There’s no Sherlock Holmes in Antihero, just two more or less symmetrical Professors Moriartiy, Napoleons of crime, plural. You play as the master thief helming a gang of n’er-do-wells in Victorian kinda-London, and your opponent does likewise. You can employ violence, or palm-greasing, or sheer territorial expansionism, but regardless, deception is compulsory.
Antihero leans heavily on the kind of stuff that’s a giant pain to keep track of in a non-digital setting—skill trees, for instance, with two currencies to spend on Sneakery, Stabbery, and Skullduggery—but its also draws heavily from (complicated, German-style) tabletop games, with an emphasis on withholding information from your opponent, bluffing, double-bluffing, quintuple-bluffing.
Certainly, the game rewards thinking several moves ahead, but as with certain games of chess and all good games of poker, the real goal is to coax the other player into planning for a scenario that won’t, in fact, ever play out. Not so much guessing what they’re thinking as guessing what they’re thinking you’re thinking, and conning accordingly.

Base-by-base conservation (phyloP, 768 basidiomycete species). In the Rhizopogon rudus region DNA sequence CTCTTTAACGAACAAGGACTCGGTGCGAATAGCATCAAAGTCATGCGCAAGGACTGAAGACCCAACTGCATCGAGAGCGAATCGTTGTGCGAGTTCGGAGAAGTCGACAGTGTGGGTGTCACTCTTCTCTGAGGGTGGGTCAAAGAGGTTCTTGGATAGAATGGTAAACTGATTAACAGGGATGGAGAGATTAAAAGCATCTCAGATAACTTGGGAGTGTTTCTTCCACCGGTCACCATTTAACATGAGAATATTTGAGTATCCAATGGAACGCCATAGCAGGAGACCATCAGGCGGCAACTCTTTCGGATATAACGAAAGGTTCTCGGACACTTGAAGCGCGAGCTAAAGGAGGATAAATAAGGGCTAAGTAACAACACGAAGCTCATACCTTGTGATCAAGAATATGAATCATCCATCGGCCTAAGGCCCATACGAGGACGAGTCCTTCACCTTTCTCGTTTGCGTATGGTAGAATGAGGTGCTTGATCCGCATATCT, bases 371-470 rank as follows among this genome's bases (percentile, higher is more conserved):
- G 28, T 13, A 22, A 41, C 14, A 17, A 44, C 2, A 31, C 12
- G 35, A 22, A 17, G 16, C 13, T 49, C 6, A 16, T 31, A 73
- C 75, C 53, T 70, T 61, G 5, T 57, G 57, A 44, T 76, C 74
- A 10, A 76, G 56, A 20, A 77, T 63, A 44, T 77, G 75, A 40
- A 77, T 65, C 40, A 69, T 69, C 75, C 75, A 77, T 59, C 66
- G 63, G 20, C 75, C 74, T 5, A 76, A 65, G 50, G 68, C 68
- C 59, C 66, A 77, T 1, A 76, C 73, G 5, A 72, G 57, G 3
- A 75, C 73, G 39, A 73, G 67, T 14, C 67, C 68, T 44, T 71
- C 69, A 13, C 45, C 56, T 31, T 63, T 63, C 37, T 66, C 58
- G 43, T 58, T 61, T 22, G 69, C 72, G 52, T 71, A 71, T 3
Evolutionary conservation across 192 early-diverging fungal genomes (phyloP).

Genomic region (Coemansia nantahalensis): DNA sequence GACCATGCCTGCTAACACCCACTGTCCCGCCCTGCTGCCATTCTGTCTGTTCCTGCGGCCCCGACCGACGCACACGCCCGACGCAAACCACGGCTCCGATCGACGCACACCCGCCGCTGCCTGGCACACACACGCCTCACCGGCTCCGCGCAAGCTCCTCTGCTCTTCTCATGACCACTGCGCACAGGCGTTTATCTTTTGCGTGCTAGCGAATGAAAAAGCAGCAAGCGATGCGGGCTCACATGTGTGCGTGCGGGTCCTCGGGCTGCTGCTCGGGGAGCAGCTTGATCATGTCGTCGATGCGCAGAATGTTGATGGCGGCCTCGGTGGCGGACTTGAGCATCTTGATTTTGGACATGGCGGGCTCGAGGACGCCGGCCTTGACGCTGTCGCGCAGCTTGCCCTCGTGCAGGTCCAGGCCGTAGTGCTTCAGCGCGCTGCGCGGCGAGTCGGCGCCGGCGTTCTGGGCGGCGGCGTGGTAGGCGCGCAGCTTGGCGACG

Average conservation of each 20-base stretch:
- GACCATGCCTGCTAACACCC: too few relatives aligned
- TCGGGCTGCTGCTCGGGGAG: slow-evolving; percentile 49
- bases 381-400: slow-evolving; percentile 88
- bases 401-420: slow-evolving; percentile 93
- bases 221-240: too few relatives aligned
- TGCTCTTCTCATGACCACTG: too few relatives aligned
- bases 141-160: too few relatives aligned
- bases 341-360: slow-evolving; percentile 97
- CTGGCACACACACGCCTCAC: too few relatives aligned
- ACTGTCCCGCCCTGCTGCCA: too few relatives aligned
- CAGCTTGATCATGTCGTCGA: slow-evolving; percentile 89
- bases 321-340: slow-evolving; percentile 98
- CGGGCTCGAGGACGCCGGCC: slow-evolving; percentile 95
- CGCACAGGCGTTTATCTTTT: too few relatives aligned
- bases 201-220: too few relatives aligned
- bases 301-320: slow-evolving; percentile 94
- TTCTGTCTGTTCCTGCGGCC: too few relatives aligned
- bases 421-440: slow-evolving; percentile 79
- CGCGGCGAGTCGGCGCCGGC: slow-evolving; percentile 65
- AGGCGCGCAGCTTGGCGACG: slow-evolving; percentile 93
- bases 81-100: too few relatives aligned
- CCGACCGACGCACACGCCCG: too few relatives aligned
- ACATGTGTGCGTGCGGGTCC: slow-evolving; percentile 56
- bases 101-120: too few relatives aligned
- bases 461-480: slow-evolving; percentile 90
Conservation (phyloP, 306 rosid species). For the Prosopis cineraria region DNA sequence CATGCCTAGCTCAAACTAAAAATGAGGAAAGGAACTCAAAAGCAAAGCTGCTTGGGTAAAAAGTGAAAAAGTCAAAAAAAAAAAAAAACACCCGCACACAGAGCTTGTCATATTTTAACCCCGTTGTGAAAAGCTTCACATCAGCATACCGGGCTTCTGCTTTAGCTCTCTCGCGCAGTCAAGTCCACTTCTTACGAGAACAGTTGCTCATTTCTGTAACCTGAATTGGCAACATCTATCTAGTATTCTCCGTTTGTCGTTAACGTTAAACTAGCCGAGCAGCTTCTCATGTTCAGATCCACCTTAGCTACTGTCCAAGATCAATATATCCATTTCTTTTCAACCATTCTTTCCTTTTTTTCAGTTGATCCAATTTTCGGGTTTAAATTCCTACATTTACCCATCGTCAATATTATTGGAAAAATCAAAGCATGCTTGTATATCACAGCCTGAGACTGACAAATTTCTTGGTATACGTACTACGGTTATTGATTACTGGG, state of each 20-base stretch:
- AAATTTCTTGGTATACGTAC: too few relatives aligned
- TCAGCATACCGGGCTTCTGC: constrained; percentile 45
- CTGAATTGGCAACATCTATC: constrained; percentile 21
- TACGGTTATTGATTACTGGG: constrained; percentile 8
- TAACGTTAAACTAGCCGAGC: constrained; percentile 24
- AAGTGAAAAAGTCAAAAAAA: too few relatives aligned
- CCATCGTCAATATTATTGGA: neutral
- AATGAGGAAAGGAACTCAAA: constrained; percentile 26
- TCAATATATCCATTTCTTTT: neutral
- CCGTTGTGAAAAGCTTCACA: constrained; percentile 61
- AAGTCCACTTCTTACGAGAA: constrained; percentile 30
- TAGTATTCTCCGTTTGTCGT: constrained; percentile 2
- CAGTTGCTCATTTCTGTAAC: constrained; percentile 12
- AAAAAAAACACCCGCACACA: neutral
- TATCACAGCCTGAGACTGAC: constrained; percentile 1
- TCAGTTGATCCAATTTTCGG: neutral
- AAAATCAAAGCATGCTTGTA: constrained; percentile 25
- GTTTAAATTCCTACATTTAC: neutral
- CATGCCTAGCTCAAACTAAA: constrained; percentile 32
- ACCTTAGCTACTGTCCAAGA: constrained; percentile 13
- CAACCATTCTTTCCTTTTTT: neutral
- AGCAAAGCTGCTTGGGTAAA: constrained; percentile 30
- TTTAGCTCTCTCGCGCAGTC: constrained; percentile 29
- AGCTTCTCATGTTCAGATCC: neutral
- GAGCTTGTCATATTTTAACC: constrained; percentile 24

Having your urchins hold two churches to blackmail the clergy might help you win, but that’s not half as satisfying nor half so devastating as knowing which of those two churches your enemy will try to take from you in a turn or two, and laying a booby trap there. Or letting your rival thief think that’s he’s thwarted you by ponying up for a bribe before you could afford it, only to spend your heard-stolen and well-hidden assets on an even pricier bribe on your next turn, and winning right then and there. That’s the stuff of cackling malfeasant joy.